Trends in Transport Intensity across Europe


  • Dominic Stead Bartlett School of Planning, University College London



Transport energy use and transport volumes have closely followed trends in economic activity over recent decades. This is not the case however for total energy consumption (across all sectors of the economy), which is not now increasing in many countries even though economic growth is still taking place. Some kind of decoupling has occurred. If this decoupling were to take place in the transport sector, it would present opportunities to reduce the consumption of energy and other resources without reducing economic competitiveness. Decoupling would also offer opportunities for the reduction of congestion and transport emissions. Consequently, there is increasing interest in how decoupling can occur. Although the decoupling of economic activity and total energy consumption has been reported for a number of European countries, the extent to which transport demand and economy activity has been decoupled has not been examined in so much detail. Using international statistical sources for all European countries and detailed data for the UK, this paper explores the extent to which transport demand is currently linked with economic indicators (such as Gross Domestic Product and Index of Sustainable Economic Welfare) and examines whether this link has changed over time. The paper contributes to understanding about the definition of transport intensity and the relationships between transport demand and economic activity in Europe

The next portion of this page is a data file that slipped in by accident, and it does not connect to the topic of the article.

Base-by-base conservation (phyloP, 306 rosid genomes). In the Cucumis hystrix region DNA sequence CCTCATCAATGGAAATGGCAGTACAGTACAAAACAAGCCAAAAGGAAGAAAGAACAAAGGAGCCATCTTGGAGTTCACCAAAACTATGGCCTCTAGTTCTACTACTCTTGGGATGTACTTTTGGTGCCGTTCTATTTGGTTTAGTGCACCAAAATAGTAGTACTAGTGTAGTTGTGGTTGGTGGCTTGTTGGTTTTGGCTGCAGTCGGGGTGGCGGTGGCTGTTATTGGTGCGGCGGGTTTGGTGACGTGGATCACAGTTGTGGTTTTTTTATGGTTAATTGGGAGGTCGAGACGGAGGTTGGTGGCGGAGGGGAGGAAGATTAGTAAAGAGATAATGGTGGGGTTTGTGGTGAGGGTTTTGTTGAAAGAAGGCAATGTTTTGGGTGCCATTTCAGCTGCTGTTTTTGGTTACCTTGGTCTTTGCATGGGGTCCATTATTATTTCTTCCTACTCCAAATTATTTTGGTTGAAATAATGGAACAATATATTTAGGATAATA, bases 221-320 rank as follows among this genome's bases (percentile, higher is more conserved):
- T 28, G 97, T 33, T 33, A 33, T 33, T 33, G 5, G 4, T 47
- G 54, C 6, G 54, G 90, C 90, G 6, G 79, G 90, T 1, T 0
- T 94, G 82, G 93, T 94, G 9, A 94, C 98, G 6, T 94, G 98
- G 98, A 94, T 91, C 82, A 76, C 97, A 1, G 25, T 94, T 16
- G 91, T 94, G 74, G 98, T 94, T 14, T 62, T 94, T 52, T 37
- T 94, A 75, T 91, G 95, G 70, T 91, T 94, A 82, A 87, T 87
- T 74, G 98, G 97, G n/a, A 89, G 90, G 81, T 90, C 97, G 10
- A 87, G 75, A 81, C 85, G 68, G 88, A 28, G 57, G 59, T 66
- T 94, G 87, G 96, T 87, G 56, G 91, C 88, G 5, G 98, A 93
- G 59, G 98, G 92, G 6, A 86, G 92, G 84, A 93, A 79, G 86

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How to Cite

Stead, D. (2000). Trends in Transport Intensity across Europe. European Journal of Transport and Infrastructure Research, (1).